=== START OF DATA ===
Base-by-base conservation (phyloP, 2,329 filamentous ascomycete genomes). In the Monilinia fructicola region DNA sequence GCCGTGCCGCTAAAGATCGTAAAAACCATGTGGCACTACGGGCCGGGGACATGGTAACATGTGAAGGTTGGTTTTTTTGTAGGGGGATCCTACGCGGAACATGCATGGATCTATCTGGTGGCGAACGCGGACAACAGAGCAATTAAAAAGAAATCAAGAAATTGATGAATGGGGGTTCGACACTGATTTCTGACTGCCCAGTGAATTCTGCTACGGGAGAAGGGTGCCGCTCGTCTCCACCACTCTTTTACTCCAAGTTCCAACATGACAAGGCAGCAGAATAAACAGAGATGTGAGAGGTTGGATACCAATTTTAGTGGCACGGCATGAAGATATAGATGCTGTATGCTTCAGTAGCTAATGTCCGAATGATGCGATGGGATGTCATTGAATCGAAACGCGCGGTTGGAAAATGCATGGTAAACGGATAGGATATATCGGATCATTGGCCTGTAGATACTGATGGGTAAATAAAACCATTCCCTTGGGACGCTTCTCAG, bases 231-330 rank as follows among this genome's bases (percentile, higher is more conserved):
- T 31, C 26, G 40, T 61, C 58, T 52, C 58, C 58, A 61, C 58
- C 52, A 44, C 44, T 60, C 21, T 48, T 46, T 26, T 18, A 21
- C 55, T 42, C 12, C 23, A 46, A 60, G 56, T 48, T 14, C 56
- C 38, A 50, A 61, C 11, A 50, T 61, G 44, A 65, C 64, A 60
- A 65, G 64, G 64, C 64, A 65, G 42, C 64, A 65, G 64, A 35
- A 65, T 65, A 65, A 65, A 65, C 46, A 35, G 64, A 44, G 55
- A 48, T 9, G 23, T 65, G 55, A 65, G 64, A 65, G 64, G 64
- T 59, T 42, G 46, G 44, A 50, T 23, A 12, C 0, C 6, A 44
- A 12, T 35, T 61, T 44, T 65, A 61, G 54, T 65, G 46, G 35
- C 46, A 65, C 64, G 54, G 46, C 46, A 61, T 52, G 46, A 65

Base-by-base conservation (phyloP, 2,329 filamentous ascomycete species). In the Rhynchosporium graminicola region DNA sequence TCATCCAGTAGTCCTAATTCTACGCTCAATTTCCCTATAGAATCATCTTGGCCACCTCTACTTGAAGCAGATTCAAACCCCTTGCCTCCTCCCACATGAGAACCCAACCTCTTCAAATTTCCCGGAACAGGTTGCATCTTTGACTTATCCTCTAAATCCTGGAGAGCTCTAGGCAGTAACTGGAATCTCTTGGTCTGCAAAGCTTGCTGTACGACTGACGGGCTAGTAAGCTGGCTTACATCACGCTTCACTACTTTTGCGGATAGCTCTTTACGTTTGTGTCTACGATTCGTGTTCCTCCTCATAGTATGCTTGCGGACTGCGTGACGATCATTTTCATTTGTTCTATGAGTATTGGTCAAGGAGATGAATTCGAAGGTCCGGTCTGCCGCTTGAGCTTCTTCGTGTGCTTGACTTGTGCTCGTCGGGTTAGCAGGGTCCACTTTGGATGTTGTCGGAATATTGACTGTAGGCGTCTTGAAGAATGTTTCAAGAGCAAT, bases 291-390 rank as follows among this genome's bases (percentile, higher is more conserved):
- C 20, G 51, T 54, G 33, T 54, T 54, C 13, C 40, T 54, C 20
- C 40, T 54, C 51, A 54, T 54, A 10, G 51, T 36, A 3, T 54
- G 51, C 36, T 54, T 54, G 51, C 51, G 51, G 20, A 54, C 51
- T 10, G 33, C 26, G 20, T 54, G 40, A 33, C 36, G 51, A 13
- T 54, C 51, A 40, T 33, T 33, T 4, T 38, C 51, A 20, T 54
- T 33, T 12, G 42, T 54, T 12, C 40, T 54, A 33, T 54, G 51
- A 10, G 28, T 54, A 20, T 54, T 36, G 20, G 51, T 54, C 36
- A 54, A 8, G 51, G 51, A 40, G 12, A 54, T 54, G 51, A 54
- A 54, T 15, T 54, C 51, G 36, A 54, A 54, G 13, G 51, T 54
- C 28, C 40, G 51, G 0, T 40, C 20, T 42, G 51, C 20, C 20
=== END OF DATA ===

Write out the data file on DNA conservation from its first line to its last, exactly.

Base-by-base conservation (phyloP, 2,329 filamentous ascomycete genomes). In the Monilinia fructicola region DNA sequence GCCGTGCCGCTAAAGATCGTAAAAACCATGTGGCACTACGGGCCGGGGACATGGTAACATGTGAAGGTTGGTTTTTTTGTAGGGGGATCCTACGCGGAACATGCATGGATCTATCTGGTGGCGAACGCGGACAACAGAGCAATTAAAAAGAAATCAAGAAATTGATGAATGGGGGTTCGACACTGATTTCTGACTGCCCAGTGAATTCTGCTACGGGAGAAGGGTGCCGCTCGTCTCCACCACTCTTTTACTCCAAGTTCCAACATGACAAGGCAGCAGAATAAACAGAGATGTGAGAGGTTGGATACCAATTTTAGTGGCACGGCATGAAGATATAGATGCTGTATGCTTCAGTAGCTAATGTCCGAATGATGCGATGGGATGTCATTGAATCGAAACGCGCGGTTGGAAAATGCATGGTAAACGGATAGGATATATCGGATCATTGGCCTGTAGATACTGATGGGTAAATAAAACCATTCCCTTGGGACGCTTCTCAG, bases 231-330 rank as follows among this genome's bases (percentile, higher is more conserved):
- T 31, C 26, G 40, T 61, C 58, T 52, C 58, C 58, A 61, C 58
- C 52, A 44, C 44, T 60, C 21, T 48, T 46, T 26, T 18, A 21
- C 55, T 42, C 12, C 23, A 46, A 60, G 56, T 48, T 14, C 56
- C 38, A 50, A 61, C 11, A 50, T 61, G 44, A 65, C 64, A 60
- A 65, G 64, G 64, C 64, A 65, G 42, C 64, A 65, G 64, A 35
- A 65, T 65, A 65, A 65, A 65, C 46, A 35, G 64, A 44, G 55
- A 48, T 9, G 23, T 65, G 55, A 65, G 64, A 65, G 64, G 64
- T 59, T 42, G 46, G 44, A 50, T 23, A 12, C 0, C 6, A 44
- A 12, T 35, T 61, T 44, T 65, A 61, G 54, T 65, G 46, G 35
- C 46, A 65, C 64, G 54, G 46, C 46, A 61, T 52, G 46, A 65

Base-by-base conservation (phyloP, 2,329 filamentous ascomycete species). In the Rhynchosporium graminicola region DNA sequence TCATCCAGTAGTCCTAATTCTACGCTCAATTTCCCTATAGAATCATCTTGGCCACCTCTACTTGAAGCAGATTCAAACCCCTTGCCTCCTCCCACATGAGAACCCAACCTCTTCAAATTTCCCGGAACAGGTTGCATCTTTGACTTATCCTCTAAATCCTGGAGAGCTCTAGGCAGTAACTGGAATCTCTTGGTCTGCAAAGCTTGCTGTACGACTGACGGGCTAGTAAGCTGGCTTACATCACGCTTCACTACTTTTGCGGATAGCTCTTTACGTTTGTGTCTACGATTCGTGTTCCTCCTCATAGTATGCTTGCGGACTGCGTGACGATCATTTTCATTTGTTCTATGAGTATTGGTCAAGGAGATGAATTCGAAGGTCCGGTCTGCCGCTTGAGCTTCTTCGTGTGCTTGACTTGTGCTCGTCGGGTTAGCAGGGTCCACTTTGGATGTTGTCGGAATATTGACTGTAGGCGTCTTGAAGAATGTTTCAAGAGCAAT, bases 291-390 rank as follows among this genome's bases (percentile, higher is more conserved):
- C 20, G 51, T 54, G 33, T 54, T 54, C 13, C 40, T 54, C 20
- C 40, T 54, C 51, A 54, T 54, A 10, G 51, T 36, A 3, T 54
- G 51, C 36, T 54, T 54, G 51, C 51, G 51, G 20, A 54, C 51
- T 10, G 33, C 26, G 20, T 54, G 40, A 33, C 36, G 51, A 13
- T 54, C 51, A 40, T 33, T 33, T 4, T 38, C 51, A 20, T 54
- T 33, T 12, G 42, T 54, T 12, C 40, T 54, A 33, T 54, G 51
- A 10, G 28, T 54, A 20, T 54, T 36, G 20, G 51, T 54, C 36
- A 54, A 8, G 51, G 51, A 40, G 12, A 54, T 54, G 51, A 54
- A 54, T 15, T 54, C 51, G 36, A 54, A 54, G 13, G 51, T 54
- C 28, C 40, G 51, G 0, T 40, C 20, T 42, G 51, C 20, C 20